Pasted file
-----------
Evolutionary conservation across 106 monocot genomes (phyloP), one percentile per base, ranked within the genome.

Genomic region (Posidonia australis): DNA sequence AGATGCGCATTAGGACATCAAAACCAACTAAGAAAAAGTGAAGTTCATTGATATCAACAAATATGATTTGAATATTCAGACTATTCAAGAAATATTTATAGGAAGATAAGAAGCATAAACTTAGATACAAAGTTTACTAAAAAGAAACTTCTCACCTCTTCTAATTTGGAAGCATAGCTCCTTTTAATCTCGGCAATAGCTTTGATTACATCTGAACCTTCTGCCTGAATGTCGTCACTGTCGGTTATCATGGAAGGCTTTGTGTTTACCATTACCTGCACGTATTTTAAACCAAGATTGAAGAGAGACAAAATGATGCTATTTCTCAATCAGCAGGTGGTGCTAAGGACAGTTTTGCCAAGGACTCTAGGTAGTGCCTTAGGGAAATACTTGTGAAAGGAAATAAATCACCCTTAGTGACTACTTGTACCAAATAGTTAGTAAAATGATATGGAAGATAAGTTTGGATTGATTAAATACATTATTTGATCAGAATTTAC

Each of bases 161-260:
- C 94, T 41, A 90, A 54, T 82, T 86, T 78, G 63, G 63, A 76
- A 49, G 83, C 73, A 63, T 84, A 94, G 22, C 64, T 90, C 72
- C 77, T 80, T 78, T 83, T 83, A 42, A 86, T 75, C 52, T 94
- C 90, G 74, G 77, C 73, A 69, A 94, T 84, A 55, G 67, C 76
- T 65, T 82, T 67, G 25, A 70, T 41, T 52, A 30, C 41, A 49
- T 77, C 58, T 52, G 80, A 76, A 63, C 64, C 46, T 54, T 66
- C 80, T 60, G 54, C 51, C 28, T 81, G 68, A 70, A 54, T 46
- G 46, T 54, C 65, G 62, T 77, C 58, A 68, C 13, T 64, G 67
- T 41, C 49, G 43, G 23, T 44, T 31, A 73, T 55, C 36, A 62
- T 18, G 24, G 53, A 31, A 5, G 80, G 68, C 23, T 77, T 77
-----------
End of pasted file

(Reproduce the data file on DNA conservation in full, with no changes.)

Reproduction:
Evolutionary conservation across 106 monocot genomes (phyloP), one percentile per base, ranked within the genome.

Genomic region (Posidonia australis): DNA sequence AGATGCGCATTAGGACATCAAAACCAACTAAGAAAAAGTGAAGTTCATTGATATCAACAAATATGATTTGAATATTCAGACTATTCAAGAAATATTTATAGGAAGATAAGAAGCATAAACTTAGATACAAAGTTTACTAAAAAGAAACTTCTCACCTCTTCTAATTTGGAAGCATAGCTCCTTTTAATCTCGGCAATAGCTTTGATTACATCTGAACCTTCTGCCTGAATGTCGTCACTGTCGGTTATCATGGAAGGCTTTGTGTTTACCATTACCTGCACGTATTTTAAACCAAGATTGAAGAGAGACAAAATGATGCTATTTCTCAATCAGCAGGTGGTGCTAAGGACAGTTTTGCCAAGGACTCTAGGTAGTGCCTTAGGGAAATACTTGTGAAAGGAAATAAATCACCCTTAGTGACTACTTGTACCAAATAGTTAGTAAAATGATATGGAAGATAAGTTTGGATTGATTAAATACATTATTTGATCAGAATTTAC

Each of bases 161-260:
- C 94, T 41, A 90, A 54, T 82, T 86, T 78, G 63, G 63, A 76
- A 49, G 83, C 73, A 63, T 84, A 94, G 22, C 64, T 90, C 72
- C 77, T 80, T 78, T 83, T 83, A 42, A 86, T 75, C 52, T 94
- C 90, G 74, G 77, C 73, A 69, A 94, T 84, A 55, G 67, C 76
- T 65, T 82, T 67, G 25, A 70, T 41, T 52, A 30, C 41, A 49
- T 77, C 58, T 52, G 80, A 76, A 63, C 64, C 46, T 54, T 66
- C 80, T 60, G 54, C 51, C 28, T 81, G 68, A 70, A 54, T 46
- G 46, T 54, C 65, G 62, T 77, C 58, A 68, C 13, T 64, G 67
- T 41, C 49, G 43, G 23, T 44, T 31, A 73, T 55, C 36, A 62
- T 18, G 24, G 53, A 31, A 5, G 80, G 68, C 23, T 77, T 77